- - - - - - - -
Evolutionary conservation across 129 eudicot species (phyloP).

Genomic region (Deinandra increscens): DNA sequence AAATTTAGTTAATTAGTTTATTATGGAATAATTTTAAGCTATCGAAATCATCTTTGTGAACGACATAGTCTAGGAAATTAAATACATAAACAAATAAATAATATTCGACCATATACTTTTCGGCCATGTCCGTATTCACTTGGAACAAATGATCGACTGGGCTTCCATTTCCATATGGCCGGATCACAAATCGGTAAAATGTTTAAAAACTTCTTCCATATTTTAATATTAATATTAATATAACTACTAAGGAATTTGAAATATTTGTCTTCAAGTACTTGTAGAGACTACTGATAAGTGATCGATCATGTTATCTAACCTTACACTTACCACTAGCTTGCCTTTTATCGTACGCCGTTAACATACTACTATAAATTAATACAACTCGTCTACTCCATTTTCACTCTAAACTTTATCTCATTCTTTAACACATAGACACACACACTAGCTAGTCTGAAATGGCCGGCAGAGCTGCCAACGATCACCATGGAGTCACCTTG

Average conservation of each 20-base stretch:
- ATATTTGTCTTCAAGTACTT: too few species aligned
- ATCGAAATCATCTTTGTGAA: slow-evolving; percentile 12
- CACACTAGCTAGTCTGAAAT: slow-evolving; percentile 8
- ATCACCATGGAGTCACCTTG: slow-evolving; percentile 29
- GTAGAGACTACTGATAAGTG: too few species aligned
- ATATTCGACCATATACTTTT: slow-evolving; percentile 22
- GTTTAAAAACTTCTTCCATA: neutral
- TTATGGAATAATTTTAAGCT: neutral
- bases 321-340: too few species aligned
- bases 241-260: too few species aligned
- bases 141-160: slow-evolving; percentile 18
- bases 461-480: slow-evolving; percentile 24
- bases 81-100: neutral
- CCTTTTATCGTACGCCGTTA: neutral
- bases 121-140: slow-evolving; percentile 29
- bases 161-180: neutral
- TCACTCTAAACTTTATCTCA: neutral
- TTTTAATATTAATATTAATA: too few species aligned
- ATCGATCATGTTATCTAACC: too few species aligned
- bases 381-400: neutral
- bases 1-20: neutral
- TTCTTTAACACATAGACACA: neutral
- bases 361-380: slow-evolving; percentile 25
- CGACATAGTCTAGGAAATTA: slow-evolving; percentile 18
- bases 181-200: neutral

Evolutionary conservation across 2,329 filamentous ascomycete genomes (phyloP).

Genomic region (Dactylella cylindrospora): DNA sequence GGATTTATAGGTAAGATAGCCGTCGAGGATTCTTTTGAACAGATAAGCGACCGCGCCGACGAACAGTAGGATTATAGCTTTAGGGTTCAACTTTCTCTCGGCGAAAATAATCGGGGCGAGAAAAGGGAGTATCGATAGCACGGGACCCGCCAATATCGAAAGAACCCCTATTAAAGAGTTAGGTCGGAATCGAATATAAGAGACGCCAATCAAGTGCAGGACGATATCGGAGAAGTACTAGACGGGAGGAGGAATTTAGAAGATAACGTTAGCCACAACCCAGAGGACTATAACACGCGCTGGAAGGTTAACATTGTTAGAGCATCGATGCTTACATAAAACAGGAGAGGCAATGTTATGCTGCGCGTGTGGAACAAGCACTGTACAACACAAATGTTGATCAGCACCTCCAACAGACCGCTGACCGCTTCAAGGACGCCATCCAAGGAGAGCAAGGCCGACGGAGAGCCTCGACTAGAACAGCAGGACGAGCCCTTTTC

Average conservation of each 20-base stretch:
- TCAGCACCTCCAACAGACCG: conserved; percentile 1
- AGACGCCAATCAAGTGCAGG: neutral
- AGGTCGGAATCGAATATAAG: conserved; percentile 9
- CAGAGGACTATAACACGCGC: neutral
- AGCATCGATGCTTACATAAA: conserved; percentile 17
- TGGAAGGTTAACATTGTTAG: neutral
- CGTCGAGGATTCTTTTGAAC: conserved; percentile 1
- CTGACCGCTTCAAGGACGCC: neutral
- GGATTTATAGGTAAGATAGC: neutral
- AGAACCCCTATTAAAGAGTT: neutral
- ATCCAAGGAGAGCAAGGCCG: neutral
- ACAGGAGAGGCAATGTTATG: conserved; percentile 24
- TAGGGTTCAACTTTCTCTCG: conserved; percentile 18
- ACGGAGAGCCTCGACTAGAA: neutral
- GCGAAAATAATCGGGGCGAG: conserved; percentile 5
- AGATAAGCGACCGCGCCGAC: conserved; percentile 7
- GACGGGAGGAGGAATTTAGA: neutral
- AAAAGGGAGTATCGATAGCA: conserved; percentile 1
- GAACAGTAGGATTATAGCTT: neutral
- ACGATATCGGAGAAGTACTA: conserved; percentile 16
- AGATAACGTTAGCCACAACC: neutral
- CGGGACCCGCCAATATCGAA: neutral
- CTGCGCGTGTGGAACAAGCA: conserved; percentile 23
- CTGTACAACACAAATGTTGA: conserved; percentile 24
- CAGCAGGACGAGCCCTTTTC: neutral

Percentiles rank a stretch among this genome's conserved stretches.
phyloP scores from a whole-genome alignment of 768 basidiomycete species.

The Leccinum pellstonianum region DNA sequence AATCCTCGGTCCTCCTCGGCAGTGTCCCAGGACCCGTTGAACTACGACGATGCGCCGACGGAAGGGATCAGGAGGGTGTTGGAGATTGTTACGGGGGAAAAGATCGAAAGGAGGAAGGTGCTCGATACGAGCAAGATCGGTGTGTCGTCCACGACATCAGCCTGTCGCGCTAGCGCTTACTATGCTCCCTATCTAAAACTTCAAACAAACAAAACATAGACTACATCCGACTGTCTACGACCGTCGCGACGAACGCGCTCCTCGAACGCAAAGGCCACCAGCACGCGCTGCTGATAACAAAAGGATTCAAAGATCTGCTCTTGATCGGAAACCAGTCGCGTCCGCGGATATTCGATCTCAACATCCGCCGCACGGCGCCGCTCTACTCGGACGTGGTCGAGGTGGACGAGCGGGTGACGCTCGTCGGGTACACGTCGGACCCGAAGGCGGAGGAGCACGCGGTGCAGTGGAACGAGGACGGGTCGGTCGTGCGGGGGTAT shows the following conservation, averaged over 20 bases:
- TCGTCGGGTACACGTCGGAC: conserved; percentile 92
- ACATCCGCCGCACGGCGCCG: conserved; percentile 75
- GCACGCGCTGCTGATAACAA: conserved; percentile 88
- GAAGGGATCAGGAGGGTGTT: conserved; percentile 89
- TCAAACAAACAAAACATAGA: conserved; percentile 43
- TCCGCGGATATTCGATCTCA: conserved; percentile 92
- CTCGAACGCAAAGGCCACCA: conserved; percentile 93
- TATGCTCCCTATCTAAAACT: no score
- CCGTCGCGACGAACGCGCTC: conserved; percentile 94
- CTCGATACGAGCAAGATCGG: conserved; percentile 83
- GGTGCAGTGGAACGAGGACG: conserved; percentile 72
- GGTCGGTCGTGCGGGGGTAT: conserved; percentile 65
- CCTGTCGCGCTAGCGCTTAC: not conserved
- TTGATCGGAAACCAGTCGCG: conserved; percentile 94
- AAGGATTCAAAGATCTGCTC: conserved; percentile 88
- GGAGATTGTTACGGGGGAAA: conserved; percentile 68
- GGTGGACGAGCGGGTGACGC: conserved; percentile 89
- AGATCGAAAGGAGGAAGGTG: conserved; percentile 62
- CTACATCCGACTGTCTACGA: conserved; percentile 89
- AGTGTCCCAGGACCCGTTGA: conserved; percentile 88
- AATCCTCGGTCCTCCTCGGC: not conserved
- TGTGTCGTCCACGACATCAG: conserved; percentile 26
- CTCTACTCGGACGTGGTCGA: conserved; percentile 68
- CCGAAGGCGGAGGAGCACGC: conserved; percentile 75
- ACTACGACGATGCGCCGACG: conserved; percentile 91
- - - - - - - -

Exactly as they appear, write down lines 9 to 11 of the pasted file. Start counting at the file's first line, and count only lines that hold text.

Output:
- ATATTCGACCATATACTTTT: slow-evolving; percentile 22
- GTTTAAAAACTTCTTCCATA: neutral
- TTATGGAATAATTTTAAGCT: neutral